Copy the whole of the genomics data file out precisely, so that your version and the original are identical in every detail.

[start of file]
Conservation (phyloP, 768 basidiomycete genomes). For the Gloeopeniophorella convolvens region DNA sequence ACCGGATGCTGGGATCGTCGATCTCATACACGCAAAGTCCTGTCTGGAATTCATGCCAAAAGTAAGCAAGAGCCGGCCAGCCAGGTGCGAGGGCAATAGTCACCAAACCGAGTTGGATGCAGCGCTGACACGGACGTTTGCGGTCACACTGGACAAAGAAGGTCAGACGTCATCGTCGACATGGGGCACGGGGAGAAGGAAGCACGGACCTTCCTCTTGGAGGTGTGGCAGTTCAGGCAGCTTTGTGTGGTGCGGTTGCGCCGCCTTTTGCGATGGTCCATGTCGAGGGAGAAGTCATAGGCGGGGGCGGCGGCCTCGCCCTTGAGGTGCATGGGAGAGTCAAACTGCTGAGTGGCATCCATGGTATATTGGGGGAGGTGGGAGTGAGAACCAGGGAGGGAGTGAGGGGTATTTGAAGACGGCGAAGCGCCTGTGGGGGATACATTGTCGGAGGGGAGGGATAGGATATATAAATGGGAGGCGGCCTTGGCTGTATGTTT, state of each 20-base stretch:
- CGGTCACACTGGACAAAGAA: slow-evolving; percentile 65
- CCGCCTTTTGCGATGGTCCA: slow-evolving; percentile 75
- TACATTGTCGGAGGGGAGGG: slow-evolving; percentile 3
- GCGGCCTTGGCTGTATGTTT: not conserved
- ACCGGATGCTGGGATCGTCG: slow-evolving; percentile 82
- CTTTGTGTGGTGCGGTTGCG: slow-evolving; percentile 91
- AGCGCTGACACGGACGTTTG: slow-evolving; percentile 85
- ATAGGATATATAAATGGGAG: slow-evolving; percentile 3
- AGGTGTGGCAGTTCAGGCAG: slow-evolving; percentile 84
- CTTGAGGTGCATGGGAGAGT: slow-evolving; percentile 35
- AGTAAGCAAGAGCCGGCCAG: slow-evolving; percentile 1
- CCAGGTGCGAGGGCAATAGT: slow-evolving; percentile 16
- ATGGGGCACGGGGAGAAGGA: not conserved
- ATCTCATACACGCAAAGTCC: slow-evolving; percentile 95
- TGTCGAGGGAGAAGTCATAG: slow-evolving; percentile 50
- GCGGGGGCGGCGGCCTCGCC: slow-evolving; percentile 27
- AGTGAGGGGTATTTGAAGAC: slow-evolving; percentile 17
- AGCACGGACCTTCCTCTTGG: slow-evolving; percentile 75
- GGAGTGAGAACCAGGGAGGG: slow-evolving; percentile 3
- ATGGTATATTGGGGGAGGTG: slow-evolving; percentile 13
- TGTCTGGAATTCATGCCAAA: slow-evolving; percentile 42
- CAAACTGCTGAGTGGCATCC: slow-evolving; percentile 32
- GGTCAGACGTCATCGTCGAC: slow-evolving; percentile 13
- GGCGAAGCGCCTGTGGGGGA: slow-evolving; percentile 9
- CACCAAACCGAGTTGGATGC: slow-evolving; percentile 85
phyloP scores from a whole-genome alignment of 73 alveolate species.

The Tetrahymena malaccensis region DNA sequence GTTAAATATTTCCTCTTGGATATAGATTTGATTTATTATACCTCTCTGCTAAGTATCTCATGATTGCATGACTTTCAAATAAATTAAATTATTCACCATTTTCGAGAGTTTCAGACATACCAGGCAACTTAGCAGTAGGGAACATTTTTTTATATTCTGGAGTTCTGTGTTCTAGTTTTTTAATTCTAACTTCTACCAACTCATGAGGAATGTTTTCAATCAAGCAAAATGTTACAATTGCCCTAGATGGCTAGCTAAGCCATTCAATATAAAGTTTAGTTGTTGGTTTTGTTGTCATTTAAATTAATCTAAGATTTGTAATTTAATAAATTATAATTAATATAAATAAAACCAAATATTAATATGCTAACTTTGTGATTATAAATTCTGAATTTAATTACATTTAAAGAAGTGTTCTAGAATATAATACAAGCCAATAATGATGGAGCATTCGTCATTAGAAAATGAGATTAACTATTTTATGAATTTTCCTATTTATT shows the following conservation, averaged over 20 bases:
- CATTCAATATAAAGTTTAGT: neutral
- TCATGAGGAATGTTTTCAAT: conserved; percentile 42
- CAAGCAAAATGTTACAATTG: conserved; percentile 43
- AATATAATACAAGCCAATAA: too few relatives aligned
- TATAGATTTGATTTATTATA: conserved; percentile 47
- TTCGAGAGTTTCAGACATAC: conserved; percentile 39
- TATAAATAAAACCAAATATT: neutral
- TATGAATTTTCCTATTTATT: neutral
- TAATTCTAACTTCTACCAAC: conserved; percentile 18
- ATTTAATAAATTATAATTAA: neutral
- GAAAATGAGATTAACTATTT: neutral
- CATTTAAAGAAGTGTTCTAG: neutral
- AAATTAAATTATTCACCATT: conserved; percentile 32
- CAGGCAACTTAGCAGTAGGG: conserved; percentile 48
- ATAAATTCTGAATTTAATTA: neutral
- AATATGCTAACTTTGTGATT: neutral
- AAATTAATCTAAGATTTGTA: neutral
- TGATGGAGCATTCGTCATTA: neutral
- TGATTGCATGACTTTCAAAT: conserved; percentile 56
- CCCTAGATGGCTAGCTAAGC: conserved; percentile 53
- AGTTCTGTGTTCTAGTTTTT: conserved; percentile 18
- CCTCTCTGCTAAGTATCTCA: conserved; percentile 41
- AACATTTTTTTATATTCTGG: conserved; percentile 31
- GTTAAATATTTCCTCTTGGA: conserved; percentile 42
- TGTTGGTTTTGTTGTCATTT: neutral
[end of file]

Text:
Conservation (phyloP, 768 basidiomycete genomes). For the Gloeopeniophorella convolvens region DNA sequence ACCGGATGCTGGGATCGTCGATCTCATACACGCAAAGTCCTGTCTGGAATTCATGCCAAAAGTAAGCAAGAGCCGGCCAGCCAGGTGCGAGGGCAATAGTCACCAAACCGAGTTGGATGCAGCGCTGACACGGACGTTTGCGGTCACACTGGACAAAGAAGGTCAGACGTCATCGTCGACATGGGGCACGGGGAGAAGGAAGCACGGACCTTCCTCTTGGAGGTGTGGCAGTTCAGGCAGCTTTGTGTGGTGCGGTTGCGCCGCCTTTTGCGATGGTCCATGTCGAGGGAGAAGTCATAGGCGGGGGCGGCGGCCTCGCCCTTGAGGTGCATGGGAGAGTCAAACTGCTGAGTGGCATCCATGGTATATTGGGGGAGGTGGGAGTGAGAACCAGGGAGGGAGTGAGGGGTATTTGAAGACGGCGAAGCGCCTGTGGGGGATACATTGTCGGAGGGGAGGGATAGGATATATAAATGGGAGGCGGCCTTGGCTGTATGTTT, state of each 20-base stretch:
- CGGTCACACTGGACAAAGAA: slow-evolving; percentile 65
- CCGCCTTTTGCGATGGTCCA: slow-evolving; percentile 75
- TACATTGTCGGAGGGGAGGG: slow-evolving; percentile 3
- GCGGCCTTGGCTGTATGTTT: not conserved
- ACCGGATGCTGGGATCGTCG: slow-evolving; percentile 82
- CTTTGTGTGGTGCGGTTGCG: slow-evolving; percentile 91
- AGCGCTGACACGGACGTTTG: slow-evolving; percentile 85
- ATAGGATATATAAATGGGAG: slow-evolving; percentile 3
- AGGTGTGGCAGTTCAGGCAG: slow-evolving; percentile 84
- CTTGAGGTGCATGGGAGAGT: slow-evolving; percentile 35
- AGTAAGCAAGAGCCGGCCAG: slow-evolving; percentile 1
- CCAGGTGCGAGGGCAATAGT: slow-evolving; percentile 16
- ATGGGGCACGGGGAGAAGGA: not conserved
- ATCTCATACACGCAAAGTCC: slow-evolving; percentile 95
- TGTCGAGGGAGAAGTCATAG: slow-evolving; percentile 50
- GCGGGGGCGGCGGCCTCGCC: slow-evolving; percentile 27
- AGTGAGGGGTATTTGAAGAC: slow-evolving; percentile 17
- AGCACGGACCTTCCTCTTGG: slow-evolving; percentile 75
- GGAGTGAGAACCAGGGAGGG: slow-evolving; percentile 3
- ATGGTATATTGGGGGAGGTG: slow-evolving; percentile 13
- TGTCTGGAATTCATGCCAAA: slow-evolving; percentile 42
- CAAACTGCTGAGTGGCATCC: slow-evolving; percentile 32
- GGTCAGACGTCATCGTCGAC: slow-evolving; percentile 13
- GGCGAAGCGCCTGTGGGGGA: slow-evolving; percentile 9
- CACCAAACCGAGTTGGATGC: slow-evolving; percentile 85
phyloP scores from a whole-genome alignment of 73 alveolate species.

The Tetrahymena malaccensis region DNA sequence GTTAAATATTTCCTCTTGGATATAGATTTGATTTATTATACCTCTCTGCTAAGTATCTCATGATTGCATGACTTTCAAATAAATTAAATTATTCACCATTTTCGAGAGTTTCAGACATACCAGGCAACTTAGCAGTAGGGAACATTTTTTTATATTCTGGAGTTCTGTGTTCTAGTTTTTTAATTCTAACTTCTACCAACTCATGAGGAATGTTTTCAATCAAGCAAAATGTTACAATTGCCCTAGATGGCTAGCTAAGCCATTCAATATAAAGTTTAGTTGTTGGTTTTGTTGTCATTTAAATTAATCTAAGATTTGTAATTTAATAAATTATAATTAATATAAATAAAACCAAATATTAATATGCTAACTTTGTGATTATAAATTCTGAATTTAATTACATTTAAAGAAGTGTTCTAGAATATAATACAAGCCAATAATGATGGAGCATTCGTCATTAGAAAATGAGATTAACTATTTTATGAATTTTCCTATTTATT shows the following conservation, averaged over 20 bases:
- CATTCAATATAAAGTTTAGT: neutral
- TCATGAGGAATGTTTTCAAT: conserved; percentile 42
- CAAGCAAAATGTTACAATTG: conserved; percentile 43
- AATATAATACAAGCCAATAA: too few relatives aligned
- TATAGATTTGATTTATTATA: conserved; percentile 47
- TTCGAGAGTTTCAGACATAC: conserved; percentile 39
- TATAAATAAAACCAAATATT: neutral
- TATGAATTTTCCTATTTATT: neutral
- TAATTCTAACTTCTACCAAC: conserved; percentile 18
- ATTTAATAAATTATAATTAA: neutral
- GAAAATGAGATTAACTATTT: neutral
- CATTTAAAGAAGTGTTCTAG: neutral
- AAATTAAATTATTCACCATT: conserved; percentile 32
- CAGGCAACTTAGCAGTAGGG: conserved; percentile 48
- ATAAATTCTGAATTTAATTA: neutral
- AATATGCTAACTTTGTGATT: neutral
- AAATTAATCTAAGATTTGTA: neutral
- TGATGGAGCATTCGTCATTA: neutral
- TGATTGCATGACTTTCAAAT: conserved; percentile 56
- CCCTAGATGGCTAGCTAAGC: conserved; percentile 53
- AGTTCTGTGTTCTAGTTTTT: conserved; percentile 18
- CCTCTCTGCTAAGTATCTCA: conserved; percentile 41
- AACATTTTTTTATATTCTGG: conserved; percentile 31
- GTTAAATATTTCCTCTTGGA: conserved; percentile 42
- TGTTGGTTTTGTTGTCATTT: neutral